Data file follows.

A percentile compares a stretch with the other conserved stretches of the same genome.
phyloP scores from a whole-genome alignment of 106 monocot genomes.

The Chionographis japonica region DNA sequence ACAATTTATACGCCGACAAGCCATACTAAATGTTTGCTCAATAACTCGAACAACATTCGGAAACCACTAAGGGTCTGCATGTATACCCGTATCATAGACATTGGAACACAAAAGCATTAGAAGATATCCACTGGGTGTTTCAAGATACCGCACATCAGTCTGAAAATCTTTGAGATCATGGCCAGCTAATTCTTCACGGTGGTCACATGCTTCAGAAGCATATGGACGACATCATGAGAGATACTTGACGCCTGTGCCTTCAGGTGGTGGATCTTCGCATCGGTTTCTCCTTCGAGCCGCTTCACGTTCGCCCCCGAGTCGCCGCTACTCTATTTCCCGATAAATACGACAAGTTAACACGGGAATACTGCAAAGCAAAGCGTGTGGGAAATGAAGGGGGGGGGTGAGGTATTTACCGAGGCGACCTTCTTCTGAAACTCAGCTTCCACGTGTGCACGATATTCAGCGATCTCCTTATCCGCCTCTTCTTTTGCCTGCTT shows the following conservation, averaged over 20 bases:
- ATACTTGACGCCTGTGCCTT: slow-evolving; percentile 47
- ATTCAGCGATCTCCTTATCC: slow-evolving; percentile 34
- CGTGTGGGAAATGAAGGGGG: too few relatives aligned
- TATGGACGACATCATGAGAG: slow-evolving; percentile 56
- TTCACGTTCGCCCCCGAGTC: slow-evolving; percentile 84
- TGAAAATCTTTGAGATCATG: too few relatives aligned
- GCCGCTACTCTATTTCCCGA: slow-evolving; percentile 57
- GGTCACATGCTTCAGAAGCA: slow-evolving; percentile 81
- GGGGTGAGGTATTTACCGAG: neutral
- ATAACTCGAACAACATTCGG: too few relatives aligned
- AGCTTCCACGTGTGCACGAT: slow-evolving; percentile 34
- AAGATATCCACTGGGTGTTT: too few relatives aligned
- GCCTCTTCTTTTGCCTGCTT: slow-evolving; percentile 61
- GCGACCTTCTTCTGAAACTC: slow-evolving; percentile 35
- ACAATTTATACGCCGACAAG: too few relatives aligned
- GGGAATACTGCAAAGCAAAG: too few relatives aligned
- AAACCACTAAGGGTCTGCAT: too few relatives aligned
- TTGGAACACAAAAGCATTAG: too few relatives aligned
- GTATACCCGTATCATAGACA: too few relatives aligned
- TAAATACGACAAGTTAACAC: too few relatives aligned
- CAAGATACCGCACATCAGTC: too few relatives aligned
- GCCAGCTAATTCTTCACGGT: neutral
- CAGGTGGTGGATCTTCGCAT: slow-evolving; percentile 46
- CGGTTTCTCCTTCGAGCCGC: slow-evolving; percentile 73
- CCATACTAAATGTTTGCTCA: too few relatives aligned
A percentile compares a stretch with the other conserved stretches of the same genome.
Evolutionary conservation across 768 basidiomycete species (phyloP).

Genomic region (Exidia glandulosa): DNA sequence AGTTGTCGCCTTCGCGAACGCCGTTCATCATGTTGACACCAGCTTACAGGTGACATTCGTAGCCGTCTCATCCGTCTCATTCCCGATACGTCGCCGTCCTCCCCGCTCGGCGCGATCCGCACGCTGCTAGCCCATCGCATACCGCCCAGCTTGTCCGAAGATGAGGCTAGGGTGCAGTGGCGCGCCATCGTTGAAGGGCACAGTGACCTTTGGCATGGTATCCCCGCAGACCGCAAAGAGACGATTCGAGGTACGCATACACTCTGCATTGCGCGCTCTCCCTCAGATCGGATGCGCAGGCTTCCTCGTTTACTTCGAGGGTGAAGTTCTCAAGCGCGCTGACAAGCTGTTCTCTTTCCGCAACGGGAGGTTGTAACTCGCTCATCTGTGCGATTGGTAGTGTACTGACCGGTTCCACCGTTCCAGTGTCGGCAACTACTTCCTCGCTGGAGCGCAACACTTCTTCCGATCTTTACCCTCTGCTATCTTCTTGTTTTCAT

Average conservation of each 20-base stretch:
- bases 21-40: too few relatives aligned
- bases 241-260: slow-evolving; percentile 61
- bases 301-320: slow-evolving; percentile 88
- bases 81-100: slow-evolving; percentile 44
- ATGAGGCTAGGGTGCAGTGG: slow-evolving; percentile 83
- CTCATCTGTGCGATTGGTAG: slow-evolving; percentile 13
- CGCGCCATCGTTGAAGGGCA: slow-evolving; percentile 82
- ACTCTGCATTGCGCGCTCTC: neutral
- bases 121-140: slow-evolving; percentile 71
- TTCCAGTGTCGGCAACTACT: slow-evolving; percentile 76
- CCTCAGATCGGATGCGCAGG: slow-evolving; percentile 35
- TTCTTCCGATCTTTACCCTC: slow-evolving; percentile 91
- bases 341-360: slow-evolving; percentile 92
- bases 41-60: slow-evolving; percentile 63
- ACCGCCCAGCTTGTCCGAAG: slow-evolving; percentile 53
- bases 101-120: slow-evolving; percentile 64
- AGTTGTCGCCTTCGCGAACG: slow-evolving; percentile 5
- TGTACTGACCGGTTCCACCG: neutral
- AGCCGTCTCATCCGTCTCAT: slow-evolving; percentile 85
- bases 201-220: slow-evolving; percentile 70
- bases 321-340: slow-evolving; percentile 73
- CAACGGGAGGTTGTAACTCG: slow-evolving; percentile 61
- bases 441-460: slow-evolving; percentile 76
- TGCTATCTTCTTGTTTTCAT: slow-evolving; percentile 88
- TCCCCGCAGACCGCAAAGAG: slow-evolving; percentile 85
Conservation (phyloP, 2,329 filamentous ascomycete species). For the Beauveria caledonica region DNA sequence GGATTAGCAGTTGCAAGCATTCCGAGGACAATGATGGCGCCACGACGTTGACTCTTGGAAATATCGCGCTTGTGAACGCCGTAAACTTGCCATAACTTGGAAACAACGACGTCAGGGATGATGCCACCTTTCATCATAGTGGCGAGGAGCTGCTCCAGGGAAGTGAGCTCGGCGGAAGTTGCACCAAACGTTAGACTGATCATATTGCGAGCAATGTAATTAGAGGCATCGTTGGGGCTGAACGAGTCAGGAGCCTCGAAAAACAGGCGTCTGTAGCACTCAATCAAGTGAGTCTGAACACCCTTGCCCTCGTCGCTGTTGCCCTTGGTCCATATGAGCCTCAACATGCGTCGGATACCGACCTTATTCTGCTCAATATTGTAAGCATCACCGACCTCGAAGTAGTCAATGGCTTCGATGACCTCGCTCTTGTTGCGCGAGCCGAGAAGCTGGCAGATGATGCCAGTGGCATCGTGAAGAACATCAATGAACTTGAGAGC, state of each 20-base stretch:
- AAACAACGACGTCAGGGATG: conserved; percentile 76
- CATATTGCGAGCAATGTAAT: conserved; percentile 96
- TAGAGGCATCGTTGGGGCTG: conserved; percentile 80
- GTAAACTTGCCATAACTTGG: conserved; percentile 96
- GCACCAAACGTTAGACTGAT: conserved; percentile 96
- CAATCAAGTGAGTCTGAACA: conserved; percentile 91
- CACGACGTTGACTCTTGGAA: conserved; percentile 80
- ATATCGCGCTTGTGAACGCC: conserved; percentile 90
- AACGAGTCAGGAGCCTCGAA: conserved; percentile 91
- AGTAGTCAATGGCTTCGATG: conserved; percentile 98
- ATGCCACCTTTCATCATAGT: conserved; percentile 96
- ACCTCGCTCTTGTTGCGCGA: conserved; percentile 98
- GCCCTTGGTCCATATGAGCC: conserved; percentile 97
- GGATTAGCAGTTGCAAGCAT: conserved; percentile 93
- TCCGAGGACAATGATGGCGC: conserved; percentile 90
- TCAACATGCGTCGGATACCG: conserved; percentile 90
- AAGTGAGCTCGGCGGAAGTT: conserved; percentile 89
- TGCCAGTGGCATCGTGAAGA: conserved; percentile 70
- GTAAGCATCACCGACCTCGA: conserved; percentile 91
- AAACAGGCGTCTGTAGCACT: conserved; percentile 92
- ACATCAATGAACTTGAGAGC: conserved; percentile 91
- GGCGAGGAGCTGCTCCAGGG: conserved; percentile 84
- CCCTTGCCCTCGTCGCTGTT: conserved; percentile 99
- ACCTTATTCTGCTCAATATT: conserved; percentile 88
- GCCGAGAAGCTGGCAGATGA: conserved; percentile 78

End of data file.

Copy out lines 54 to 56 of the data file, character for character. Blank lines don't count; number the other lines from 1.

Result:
- CAACGGGAGGTTGTAACTCG: slow-evolving; percentile 61
- bases 441-460: slow-evolving; percentile 76
- TGCTATCTTCTTGTTTTCAT: slow-evolving; percentile 88